One of my favorite areas in Tokyo is the quiet, residential, historic enclave of Yanaka (谷中). Three years ago, I took a wonderful guided half-day tour here (see my post from Feb. 2020), and was fortunate to have the guide all to myself. That day, I was able to visit the extraordinary Nezu Shrine, the last wooden shrine in the area. As I think back, Covid was looming over the world then, and I may have been one of the last tourists left before Japan closed its borders.
After three years, Japan is just now opening up to international tourism again. Yanaka is still intriguing, and steeped in nostalgia, with its preserved wooden buildings that pre-date WW2, and its massive cemetery (Japan’s biggest). Traces of the Edo period are here, mingling with the modern. Here, it’s easy to forget that one is in the world’s biggest metropolis. The pace is languid, and the crowds and traffic are blissfully absent. I didn’t hire a guide this time – I was on my own, and loving it.
Yanaka is a part of a greater district called Ueno, which is in northeast Tokyo. Just south of here, Ueno Park is home to many wonderful museums, including the Museum of Science and Nature, which I visited the day before visiting Yanaka. A great way to make one’s way to Yanaka is to alight at the Ueno Metro stop, and walk through Ueno Park, south to north. Pass by the Tokyo National Museum, the Ueno Park Zoo, and Tokyo University of the Arts; once outside the park’s borders, you’ll emerge near Kanaeji Buddhist temple, a marvelous landmark that dates to 1625. It’s a fine starting point for a meander through Yanaka.
Since I’d been in Yanaka before – and I like to linger rather than rush – I only had a couple of places on my list to visit this time. One of them was Yanaka Beer Hall, a tiny, hidden, locally-adored pub that serves some of the finest craft beers I’ve quaffed in Japan. I hadn’t originally planned to visit the beer hall; instead, I was thinking of going later to Popeye, which is a much better-known beer pub and closer to my hotel (I’ve visited Popeye in years past, and it is wonderful, too).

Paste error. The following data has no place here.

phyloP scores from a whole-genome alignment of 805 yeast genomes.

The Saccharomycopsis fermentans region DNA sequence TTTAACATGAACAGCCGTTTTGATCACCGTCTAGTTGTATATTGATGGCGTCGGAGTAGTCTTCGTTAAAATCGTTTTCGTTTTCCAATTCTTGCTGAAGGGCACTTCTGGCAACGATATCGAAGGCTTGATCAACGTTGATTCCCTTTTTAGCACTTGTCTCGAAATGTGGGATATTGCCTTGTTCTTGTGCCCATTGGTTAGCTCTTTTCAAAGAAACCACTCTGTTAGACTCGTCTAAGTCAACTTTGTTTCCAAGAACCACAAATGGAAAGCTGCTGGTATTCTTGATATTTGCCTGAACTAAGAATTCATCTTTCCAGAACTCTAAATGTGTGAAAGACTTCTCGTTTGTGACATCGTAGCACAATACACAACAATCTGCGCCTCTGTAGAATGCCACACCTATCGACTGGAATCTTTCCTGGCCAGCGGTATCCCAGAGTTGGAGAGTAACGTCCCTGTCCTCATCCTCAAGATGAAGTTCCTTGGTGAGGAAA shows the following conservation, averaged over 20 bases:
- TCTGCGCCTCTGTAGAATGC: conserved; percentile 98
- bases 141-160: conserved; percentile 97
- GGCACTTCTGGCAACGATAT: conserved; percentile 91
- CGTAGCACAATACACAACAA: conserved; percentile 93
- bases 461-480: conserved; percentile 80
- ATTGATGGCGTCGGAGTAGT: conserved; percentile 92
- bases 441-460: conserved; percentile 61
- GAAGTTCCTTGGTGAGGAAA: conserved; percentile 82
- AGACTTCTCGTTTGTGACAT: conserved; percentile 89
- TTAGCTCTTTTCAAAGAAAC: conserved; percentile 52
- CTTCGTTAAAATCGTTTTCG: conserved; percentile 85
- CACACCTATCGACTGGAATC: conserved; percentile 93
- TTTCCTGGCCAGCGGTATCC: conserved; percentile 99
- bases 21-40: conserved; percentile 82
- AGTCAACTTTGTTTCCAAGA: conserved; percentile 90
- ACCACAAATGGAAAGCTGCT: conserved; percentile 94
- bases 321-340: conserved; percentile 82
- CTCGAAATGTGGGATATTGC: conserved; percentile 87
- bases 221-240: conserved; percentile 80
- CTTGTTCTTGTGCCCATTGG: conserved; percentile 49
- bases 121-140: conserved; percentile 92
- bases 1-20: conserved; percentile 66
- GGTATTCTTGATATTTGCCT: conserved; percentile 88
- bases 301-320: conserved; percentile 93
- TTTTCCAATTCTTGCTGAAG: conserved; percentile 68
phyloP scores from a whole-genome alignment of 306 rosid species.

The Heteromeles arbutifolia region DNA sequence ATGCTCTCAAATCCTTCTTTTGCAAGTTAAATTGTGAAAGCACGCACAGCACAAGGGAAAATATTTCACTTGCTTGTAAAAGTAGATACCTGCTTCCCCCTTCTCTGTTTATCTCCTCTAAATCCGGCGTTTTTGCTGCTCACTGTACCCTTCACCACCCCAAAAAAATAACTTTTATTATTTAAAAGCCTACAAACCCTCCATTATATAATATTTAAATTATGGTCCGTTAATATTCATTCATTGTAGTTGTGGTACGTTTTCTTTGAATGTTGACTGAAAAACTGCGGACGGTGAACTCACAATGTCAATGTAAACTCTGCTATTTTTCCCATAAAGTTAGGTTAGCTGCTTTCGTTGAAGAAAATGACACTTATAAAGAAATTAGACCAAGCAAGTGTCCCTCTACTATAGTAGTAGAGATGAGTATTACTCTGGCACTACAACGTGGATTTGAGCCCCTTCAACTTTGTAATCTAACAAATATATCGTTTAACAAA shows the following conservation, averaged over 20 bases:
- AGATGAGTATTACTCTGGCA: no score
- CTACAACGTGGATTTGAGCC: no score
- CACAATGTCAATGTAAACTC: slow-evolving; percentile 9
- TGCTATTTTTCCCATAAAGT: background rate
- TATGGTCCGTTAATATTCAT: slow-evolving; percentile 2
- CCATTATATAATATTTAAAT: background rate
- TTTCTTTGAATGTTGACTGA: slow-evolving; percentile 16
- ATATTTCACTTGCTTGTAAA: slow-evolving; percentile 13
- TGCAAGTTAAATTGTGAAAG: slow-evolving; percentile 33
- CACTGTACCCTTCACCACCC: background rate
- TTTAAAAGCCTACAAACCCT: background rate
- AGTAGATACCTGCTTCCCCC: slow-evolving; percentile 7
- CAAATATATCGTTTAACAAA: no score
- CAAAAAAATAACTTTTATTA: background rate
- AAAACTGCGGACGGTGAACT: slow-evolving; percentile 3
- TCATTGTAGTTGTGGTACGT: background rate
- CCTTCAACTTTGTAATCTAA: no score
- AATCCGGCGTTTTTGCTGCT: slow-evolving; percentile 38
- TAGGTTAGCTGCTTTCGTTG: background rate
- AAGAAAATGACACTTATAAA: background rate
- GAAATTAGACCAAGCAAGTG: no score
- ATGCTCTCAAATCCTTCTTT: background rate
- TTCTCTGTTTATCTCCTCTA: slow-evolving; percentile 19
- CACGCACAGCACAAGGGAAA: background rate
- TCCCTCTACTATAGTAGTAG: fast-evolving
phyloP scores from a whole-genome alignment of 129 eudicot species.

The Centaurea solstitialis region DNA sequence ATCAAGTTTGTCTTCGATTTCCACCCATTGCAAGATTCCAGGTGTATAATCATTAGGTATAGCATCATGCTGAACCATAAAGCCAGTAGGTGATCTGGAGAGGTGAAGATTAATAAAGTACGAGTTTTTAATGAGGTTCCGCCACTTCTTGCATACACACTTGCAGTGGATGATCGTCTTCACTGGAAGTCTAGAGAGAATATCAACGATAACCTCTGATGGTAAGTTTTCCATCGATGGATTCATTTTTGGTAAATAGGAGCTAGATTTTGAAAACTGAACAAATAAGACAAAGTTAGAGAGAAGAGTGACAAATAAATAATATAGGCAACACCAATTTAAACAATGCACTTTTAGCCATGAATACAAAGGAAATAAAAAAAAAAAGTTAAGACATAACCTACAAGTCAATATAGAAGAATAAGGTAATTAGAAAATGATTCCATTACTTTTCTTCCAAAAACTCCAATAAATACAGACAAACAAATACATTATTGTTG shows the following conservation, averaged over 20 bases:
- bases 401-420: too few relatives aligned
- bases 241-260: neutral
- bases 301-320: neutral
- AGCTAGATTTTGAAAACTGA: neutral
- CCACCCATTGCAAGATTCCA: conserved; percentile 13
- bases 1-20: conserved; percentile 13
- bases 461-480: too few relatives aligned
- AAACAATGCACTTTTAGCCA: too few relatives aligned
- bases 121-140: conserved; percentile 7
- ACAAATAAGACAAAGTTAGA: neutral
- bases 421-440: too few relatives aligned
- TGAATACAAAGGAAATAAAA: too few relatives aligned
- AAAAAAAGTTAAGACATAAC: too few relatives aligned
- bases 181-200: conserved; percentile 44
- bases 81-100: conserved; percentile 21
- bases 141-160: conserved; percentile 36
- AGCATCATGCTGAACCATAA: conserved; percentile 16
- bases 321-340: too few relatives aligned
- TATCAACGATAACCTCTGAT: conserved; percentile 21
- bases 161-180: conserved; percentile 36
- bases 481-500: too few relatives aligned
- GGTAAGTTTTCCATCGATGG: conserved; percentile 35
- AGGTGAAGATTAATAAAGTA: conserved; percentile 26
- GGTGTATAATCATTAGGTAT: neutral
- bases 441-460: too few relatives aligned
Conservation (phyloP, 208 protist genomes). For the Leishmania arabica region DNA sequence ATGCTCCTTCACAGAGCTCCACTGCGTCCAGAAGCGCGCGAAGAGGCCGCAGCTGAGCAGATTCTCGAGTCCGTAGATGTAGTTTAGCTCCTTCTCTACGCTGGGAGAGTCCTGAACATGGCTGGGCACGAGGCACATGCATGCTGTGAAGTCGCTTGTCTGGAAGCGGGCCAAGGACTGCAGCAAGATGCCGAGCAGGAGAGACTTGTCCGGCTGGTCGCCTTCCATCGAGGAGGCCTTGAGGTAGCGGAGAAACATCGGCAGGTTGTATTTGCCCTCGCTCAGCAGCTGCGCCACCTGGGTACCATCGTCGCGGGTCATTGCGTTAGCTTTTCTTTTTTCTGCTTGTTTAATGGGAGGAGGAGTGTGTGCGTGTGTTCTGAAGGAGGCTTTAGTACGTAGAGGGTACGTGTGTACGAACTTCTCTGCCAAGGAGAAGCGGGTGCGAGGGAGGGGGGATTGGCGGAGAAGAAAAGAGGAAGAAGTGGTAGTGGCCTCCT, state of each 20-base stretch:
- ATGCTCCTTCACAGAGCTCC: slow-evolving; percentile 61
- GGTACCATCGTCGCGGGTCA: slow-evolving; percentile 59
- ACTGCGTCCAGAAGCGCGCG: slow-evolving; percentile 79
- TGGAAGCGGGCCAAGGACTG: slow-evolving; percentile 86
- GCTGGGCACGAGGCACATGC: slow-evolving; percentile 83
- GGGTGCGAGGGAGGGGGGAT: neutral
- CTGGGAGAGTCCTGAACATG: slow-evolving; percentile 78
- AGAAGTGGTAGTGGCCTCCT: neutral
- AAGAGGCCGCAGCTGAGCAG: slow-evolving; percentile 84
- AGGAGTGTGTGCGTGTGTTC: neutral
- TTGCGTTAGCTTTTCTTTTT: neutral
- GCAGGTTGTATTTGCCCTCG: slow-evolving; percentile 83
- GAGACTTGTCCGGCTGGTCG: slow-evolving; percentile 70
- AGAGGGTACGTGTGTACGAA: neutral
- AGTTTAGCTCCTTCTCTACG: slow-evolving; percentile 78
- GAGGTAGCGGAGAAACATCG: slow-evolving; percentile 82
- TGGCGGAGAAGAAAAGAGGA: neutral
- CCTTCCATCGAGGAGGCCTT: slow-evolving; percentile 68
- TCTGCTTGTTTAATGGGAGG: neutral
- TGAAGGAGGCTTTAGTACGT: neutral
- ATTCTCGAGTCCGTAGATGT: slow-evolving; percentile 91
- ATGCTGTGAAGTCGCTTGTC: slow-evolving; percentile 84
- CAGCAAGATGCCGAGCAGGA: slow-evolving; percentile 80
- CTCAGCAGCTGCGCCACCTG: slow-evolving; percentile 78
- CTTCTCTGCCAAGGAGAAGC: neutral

Finding the general area of the pub wasn’t too hard, since I used Google Maps to get me there. However, it was a little more tricky finding the front door, as it was a side entrance and, as so many things in Japan can be, low profile. Inside was a real treat, as the wooden building is beautifully preserved, and inside is small but cozy, and decorated simply, with natural fibers and old-timey jazz playing softly in the background (see video).
The bartender greeted me warmly, and it was easy to order from the electronic menu. I used my Papago app to translate the things I couldn’t read. My tasting set included a mellow stout, two hoppy ales, and a refreshing pilsner.
Beer probably isn’t the first drink people associate with Japan, but small scale creative breweries are becoming popular here. Craft brewers are experimenting with all kinds of styles.
It was so fortunate that I came when I did, because the place was not too busy at all. I heard that it can get busy on the weekends. At first, it was just me and a lovely Japanese couple. Then as I was leaving, I met a darling French couple who didn’t know if they needed a reservation, and I explained they could just walk in. It was good to see more intrepid foreigners come to appreciate.
After that pit-stop, I continued on to Isetatsu, a historic shop selling traditional color woodblock prints and exquisite papers. Isetatsu was originally founded in 1864 in Iwamotocho, and the owners are now in their fifth generation of printmakers. Nothing in this shop is mass-produced; it is as much a shop as it is an institution, preserving a heritage art form that has a special niche all its own. The loving care and detail are apparent in every item.
I visited this shop for the first time in 2020 on my guided tour. It was as gorgeous as before, and I managed to snap a couple of photos of the interior before the shopkeeper asked me not to take photos. I hope you enjoy these contraband photos! 🙂 You can see some things I bought (below).
In a previous post, I share more information about Isetatsu and other shops that focus on origami papers.
I have more to share with you from Japan! As I’ve just begun my semester, my posts will unfortunately come more slowly. I’ll leave you with a little collection of images gleaned from my habitual dogspotting – all taken in Tokyo.
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